Stimulus saves and creates jobs
A number of recent letters and op-ed columns have claimed that the federal government's stimulus spending has not worked. Try telling that to the thousands of teachers, firefighters and police officers whose jobs were saved by stimulus funds. Or to the many thousands more employed by GM, Chrysler and associated suppliers who would be unemployed without the stimulus.
Some people like to claim that President Franklin Roosevelt's stimulus spending did not end the Depression; that it took the war to accomplish that. What they need to remember is that it was not the war itself, but the massive spending on defense. Building all those planes, ships, tanks, etc., was the biggest stimulus spending ever, and that's what ended the Depression. So don't knock the stimulus.
Lewis Lederer, Clearwater
Do your part to help the swells Aug. 12, Daniel Ruth column
The voters have spoken: Don't raise income taxes
It is comical, if not sad, that folks like Daniel Ruth cannot accept defeat in the tired debate over raising taxes on the so-called rich. He misleads his readers by asserting that a tax increase would simply amount to another 2 to 3 percent. Those of us who studied basic mathematics in grammar school are aware that an increase of the tax rate to 39.6 percent from 36 percent amounts to a hike of more than 10 percent. Removing so much money from our already fragile economy would be devastating.
Fortunately this fact is not lost on the American people. It was less than one year ago that the country was engaged in a national dialogue over whether or not to let the Bush tax cuts expire, and we the people sent a clear message via the ballot box that tax increases are not the solution to the nation's fiscal woes. Only a few months later this debate resurfaced during the debt ceiling negotiations, and yet again the American people through our elected representatives made clear we prefer that Washington rein in spending.
According to data from the Congressional Budget Office, the top 1 percent of wage earners paid more than 38 percent of the country's federal income tax as of 2008. This is up from just under 34 percent in 2000, before the Bush tax cuts went into effect.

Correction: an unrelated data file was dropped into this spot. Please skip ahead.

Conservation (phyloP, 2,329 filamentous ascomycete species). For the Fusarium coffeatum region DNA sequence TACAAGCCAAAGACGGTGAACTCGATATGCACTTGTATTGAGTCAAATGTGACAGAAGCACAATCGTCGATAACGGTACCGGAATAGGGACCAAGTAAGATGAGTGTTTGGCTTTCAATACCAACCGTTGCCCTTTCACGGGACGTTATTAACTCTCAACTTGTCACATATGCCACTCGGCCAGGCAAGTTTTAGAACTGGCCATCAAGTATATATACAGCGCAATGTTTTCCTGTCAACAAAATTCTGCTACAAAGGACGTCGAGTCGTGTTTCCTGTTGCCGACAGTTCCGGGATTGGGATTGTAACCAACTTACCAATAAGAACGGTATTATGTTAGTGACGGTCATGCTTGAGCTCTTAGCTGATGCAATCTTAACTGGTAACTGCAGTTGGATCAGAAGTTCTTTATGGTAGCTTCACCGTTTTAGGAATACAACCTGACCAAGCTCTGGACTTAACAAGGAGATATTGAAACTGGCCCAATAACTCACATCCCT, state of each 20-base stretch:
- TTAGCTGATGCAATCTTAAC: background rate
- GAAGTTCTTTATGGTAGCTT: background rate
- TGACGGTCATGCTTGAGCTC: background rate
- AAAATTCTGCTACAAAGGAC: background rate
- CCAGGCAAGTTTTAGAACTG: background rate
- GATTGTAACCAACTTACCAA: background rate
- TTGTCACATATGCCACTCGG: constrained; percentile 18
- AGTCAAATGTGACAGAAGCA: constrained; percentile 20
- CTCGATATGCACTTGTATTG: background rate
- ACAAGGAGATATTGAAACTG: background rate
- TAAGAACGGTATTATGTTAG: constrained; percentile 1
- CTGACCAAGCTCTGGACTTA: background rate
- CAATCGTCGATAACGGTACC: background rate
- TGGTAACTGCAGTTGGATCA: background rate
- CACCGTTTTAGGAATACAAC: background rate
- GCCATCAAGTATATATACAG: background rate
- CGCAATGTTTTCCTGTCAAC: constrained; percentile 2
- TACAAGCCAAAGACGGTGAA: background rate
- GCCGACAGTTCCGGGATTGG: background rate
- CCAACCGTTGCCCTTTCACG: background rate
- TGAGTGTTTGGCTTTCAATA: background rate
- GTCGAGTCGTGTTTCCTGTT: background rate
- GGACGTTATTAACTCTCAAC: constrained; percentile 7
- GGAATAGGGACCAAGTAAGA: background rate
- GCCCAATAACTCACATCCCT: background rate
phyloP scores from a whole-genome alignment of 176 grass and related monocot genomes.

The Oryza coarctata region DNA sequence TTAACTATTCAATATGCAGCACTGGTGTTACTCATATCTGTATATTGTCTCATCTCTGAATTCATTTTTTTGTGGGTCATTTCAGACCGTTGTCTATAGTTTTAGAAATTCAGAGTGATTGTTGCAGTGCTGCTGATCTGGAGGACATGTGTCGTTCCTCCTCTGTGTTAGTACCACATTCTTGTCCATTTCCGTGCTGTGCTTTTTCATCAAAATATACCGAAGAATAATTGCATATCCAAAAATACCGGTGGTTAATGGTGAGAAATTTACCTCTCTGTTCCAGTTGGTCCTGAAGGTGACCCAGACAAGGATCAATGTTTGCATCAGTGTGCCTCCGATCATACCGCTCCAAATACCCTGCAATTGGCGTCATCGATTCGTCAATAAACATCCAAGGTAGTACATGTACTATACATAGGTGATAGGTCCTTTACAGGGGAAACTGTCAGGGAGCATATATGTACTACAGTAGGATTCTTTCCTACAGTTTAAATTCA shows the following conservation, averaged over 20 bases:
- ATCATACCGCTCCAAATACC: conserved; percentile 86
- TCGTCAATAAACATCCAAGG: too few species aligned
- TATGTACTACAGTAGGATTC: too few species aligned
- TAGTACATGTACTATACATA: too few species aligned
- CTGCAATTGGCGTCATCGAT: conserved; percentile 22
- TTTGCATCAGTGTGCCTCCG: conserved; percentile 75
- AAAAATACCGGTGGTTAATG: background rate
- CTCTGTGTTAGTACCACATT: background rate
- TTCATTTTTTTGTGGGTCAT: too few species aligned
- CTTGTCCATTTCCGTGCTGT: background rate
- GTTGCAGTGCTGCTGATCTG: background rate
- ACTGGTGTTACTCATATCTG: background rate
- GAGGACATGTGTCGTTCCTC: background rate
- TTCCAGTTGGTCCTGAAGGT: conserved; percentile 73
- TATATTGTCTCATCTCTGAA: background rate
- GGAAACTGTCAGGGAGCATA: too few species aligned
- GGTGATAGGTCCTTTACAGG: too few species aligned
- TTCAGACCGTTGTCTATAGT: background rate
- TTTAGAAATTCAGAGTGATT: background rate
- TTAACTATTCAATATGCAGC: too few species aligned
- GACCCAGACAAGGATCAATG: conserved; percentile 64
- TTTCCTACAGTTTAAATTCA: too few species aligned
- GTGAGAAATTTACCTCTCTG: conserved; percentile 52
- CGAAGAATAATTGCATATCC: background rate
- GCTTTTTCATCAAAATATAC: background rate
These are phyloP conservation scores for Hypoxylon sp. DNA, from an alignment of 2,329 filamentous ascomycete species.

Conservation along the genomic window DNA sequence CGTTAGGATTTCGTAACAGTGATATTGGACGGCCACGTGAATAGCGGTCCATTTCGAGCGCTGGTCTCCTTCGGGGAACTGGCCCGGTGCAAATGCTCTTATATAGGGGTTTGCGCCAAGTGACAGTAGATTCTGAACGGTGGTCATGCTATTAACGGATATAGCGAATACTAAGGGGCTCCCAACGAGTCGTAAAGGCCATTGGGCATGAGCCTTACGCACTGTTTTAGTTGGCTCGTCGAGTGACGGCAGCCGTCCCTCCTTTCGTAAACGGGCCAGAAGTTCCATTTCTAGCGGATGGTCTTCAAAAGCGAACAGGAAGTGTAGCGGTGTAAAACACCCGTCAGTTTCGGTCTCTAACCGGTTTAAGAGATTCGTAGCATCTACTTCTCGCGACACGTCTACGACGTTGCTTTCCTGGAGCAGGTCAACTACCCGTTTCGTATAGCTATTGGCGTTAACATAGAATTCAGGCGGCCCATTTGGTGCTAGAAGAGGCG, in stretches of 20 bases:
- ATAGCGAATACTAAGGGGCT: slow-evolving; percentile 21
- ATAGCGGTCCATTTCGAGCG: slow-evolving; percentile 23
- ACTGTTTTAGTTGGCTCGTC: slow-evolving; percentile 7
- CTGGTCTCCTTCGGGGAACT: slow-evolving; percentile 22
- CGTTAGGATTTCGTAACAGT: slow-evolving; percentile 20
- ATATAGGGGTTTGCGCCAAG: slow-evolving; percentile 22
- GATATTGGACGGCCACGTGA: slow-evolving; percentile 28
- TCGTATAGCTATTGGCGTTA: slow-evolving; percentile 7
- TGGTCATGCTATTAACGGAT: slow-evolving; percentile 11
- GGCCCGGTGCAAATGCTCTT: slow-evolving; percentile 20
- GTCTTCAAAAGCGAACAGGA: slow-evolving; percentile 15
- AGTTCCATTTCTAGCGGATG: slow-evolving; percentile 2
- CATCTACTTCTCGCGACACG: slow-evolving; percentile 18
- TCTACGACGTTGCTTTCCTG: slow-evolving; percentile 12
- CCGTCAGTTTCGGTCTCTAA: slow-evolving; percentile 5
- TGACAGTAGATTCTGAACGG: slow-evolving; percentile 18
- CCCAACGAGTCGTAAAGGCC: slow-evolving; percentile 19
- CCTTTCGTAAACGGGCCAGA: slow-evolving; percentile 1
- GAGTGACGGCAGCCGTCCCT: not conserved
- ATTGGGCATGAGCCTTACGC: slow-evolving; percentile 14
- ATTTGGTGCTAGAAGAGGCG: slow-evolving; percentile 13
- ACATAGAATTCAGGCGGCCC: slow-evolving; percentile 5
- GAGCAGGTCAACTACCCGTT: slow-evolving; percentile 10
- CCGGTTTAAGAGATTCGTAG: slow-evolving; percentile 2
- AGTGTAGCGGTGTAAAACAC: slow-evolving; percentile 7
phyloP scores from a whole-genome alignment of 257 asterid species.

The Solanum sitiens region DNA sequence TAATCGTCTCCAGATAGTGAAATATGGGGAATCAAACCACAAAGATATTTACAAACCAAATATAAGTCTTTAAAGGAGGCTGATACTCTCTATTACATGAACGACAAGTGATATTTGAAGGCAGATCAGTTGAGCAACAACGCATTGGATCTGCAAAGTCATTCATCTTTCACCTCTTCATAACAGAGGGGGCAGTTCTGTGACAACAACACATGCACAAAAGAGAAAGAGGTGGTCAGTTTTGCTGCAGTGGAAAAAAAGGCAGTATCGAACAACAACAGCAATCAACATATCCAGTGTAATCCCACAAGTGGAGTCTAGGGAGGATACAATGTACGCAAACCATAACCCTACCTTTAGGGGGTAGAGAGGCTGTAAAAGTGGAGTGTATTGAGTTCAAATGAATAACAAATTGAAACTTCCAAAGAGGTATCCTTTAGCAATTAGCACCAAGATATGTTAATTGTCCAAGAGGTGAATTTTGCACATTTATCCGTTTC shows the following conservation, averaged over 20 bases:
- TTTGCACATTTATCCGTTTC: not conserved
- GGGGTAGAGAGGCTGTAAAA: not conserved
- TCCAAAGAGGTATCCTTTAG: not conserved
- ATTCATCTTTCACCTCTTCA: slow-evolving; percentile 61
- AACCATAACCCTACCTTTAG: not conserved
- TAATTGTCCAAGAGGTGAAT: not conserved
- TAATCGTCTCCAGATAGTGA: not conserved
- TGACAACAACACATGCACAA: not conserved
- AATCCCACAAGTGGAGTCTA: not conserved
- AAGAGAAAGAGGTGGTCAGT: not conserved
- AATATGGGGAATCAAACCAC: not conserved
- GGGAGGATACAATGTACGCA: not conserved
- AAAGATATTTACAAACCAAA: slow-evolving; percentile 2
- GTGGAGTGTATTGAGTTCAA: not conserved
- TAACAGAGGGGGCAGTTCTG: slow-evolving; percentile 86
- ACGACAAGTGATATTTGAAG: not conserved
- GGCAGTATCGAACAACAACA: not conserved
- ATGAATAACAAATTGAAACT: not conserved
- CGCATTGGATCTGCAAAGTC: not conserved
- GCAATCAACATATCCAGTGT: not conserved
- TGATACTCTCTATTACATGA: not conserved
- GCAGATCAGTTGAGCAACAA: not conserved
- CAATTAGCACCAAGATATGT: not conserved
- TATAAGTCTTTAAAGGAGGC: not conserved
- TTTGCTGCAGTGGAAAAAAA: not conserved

The challenges that many of our Western European friends are experiencing are evidence of the fallacy that high taxes on upper income earners will drive economic growth.
Perhaps Daniel Ruth and his tax-the-rich advocates would better serve the country by using their pens to prod Washington into addressing the real problem: out-of-control spending.
Walter Stackow, St. Petersburg
War spending drives debt
In all the hysteria about the debt and deficit, and America's loss of its AAA credit rating, little or no mention is made of the major driver of these deficits: our ongoing wars. Those nations that have maintained AAA ratings are not at perpetual war. Their budgets are not ballooned by the enormous costs of fighting.
The financial cost of the wars in Afghanistan, Iraq and Pakistan to the United States is now estimated at close to $4 trillion and growing. No matter how many services are cut for ordinary Americans, this enormous cost of war will continue to drive up our deficit.
Judy Moore, Lutz
School chief's on the agenda | Aug. 15
Time for her to go
I hope the Pinellas County School Board will be permitted to vote on superintendent Julie Janssen's immediate employment future at its Tuesday meeting because, without much doubt, she is an absolute hindrance to the overall improvement and advancement of the school district.
Time and time again, Janssen has dug herself into a hole resulting from her lack of leadership, poor decisionmaking and communications, and questionable spending of limited funds.
The correct choice would be for her to bow out gracefully.
Mike McGinnis, Clearwater
TIA first in Florida to use less intrusive body scans | Aug. 12
Privacy vs. safety
I wish people would stop complaining about body searches at the airport. Not only are imaging screens less invasive than somebody patting your body up and down, they are accurate enough to detect explosives or weapons hidden inside a suicide bomber's body. Forget your precious privacy and choose safety.
I'm an extensive traveler, and I couldn't care less about having my private body parts viewed by someone who sees hundreds of images per day and doesn't care about how mine looks. I'd rather sit on a plane and be assured that no one has swallowed explosives in order to reach heaven.
Times have changed. If you want to travel safely, deal with the necessary inconvenience.
Edith Huber, Trinity
Violence is repudiation of policies Aug. 12, letter
Lack of a moral compass
As somebody who has also lived in England, I have a different view of the cause of the recent unrest. For decades, England has become more and more of a welfare state, instilling in citizens a sense of entitlement. Now the bill has finally come due for these programs and the government has to turn off the tap.
Countless youths who were raised without a work ethic or any moral compass are now revolting at the thought of having to make it on their own without their handouts.
Unfortunately, this is the same path that the Obama liberals are leading us down.
Chris Johnson, Clearwater
Passing the buck
A friend who was active in the demonstration days of the Vietnam War era questioned why young people today are not taking to the streets to express outrage at the destruction of their future by the self-interested Washington pols and the megarich.
Maybe it is because they have been raised in the luxurious belief that someone else will always find the answers to the bad economy, escalating health costs, endangered environment, and so on.
Why have personal concerns? At the worst there will be a societal credit card available to pass the burden on to the next generation. It's sad if that is their thinking.
Arthur Eggers, Tampa